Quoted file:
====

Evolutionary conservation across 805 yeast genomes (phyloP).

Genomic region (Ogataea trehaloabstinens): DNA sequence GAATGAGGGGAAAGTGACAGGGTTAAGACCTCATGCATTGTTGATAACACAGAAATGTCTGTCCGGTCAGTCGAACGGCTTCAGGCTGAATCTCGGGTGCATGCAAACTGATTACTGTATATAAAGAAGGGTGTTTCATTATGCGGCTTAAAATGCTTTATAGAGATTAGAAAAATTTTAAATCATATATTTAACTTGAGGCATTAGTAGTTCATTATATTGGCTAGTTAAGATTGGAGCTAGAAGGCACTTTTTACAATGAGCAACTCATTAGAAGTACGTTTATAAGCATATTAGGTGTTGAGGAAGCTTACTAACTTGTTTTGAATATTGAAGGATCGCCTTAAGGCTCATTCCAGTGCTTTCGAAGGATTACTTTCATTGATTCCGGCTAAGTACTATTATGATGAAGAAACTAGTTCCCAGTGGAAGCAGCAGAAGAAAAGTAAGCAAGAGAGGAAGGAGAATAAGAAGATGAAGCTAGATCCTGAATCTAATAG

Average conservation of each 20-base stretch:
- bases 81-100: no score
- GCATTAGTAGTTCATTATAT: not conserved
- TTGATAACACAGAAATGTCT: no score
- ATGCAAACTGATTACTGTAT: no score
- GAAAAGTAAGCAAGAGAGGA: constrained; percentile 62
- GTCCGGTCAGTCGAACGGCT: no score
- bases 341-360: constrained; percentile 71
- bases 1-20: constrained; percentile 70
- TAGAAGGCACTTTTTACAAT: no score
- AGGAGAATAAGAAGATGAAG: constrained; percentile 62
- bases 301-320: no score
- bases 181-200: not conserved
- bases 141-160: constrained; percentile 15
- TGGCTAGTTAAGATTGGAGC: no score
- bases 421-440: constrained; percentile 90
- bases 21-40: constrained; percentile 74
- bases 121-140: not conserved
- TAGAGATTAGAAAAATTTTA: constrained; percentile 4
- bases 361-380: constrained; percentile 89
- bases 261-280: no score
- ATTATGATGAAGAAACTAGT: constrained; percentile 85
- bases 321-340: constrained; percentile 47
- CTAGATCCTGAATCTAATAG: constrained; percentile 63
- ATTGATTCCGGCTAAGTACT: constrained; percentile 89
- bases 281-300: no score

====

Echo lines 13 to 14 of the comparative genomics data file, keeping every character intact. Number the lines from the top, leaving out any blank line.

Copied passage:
- AGGAGAATAAGAAGATGAAG: constrained; percentile 62
- bases 301-320: no score